For one, removing a couple of hundred pirates from the game has not meant an immeasurable decline in piracy in that part of the part; far from it - the attacks are higher than ever the last twelve months. Secondly, the bulk of these apprehensions have occurred in the northern waters (the Gulf of Aden, etc.), while pirates are also active in the western Indian Ocean, south of where CTF 151 and other forces are focused. Finally, it's a given that we're only nabbing a small portion of the criminals operating in the region.

The growth and size of pirate gangs operating off the HoA should be of obvious concern as the new season of activity begins, because they are bigger than ever, reaping larger bounties than ever and holding more hostages than ever (561 in the first half of 2009, according to the IMB, versus 889 in all of 2008). Bluntly put, there are a hell of lot more pirates than we ever thought we'd see in those seas.

At a piracy conference that just wrapped up in Karachi, Pakistan, the scope of the problem caused many attending to voice an opinion I've heard for years: Piracy can never be completely eradicated. The best we can hope for is to contain or reduce it to levels we consider acceptable.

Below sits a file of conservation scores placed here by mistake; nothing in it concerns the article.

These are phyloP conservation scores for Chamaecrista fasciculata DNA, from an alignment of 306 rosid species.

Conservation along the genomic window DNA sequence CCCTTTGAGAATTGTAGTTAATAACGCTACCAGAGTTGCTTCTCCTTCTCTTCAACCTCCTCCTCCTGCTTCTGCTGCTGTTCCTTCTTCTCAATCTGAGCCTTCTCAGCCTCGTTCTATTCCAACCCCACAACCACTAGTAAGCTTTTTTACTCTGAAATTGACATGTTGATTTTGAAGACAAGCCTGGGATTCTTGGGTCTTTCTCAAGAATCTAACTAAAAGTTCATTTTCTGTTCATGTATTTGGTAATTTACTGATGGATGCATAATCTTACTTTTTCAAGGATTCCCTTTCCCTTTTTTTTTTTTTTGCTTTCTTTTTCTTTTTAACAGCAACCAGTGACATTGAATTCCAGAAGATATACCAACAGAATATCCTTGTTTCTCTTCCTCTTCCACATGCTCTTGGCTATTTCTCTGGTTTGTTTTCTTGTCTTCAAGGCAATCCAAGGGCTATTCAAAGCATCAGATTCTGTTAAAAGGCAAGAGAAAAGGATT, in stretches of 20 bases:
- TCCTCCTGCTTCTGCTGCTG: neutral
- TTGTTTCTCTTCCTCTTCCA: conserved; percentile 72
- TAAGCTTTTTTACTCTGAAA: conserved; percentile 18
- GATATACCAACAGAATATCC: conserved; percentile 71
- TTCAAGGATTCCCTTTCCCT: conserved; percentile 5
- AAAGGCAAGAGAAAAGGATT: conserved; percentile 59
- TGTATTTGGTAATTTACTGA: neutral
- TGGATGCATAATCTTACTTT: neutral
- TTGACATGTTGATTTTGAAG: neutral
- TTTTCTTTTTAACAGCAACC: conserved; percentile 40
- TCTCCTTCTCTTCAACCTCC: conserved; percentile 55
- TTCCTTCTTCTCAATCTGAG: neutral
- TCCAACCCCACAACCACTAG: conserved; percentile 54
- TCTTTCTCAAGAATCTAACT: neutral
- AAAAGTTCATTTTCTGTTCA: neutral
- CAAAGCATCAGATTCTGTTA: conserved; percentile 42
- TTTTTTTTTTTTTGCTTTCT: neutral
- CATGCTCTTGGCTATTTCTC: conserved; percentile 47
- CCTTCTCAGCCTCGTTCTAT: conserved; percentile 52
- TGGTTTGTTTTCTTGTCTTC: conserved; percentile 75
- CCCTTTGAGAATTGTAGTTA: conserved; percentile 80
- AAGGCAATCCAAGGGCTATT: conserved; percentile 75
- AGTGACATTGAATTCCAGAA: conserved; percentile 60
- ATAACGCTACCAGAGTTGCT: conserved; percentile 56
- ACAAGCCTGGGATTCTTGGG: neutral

I feel that the next ninth months will be crucial in containing Somali piracy, for we may be nearing an apex. Do I have the answers, the solutions? Not entirely. But a new perspective on the problem is required. Conventional strategies are not working. Merely dispatching more naval assets to the region is not an effective solution, least of all when those forces have released over 300 suspected pirates back into the system. (And, yes, I am aware of the complex legal issues involved in prosecuting suspected pirates that those same forces encounter, and do believe those warships are helping the situation.)

Asymmetric warfare requires asymmetric thinking. And piracy off the Horn is something entirely diffrent than anyone ever expected.

Addendum: Alexander Martin just wrote a lengthy piece about counterinsurgency leadership issues on his blog, War & Women. This Marine Corps officer's thoughts can be applied to the situation off the HoA, where we have naval forces fighting maritime insurgents in a traditional manner. Also I'd recommend reading Dr. Max Manwaring's monograph on how gangs evolve. He's at the US Army War College and his piece can be seenbe cicking here.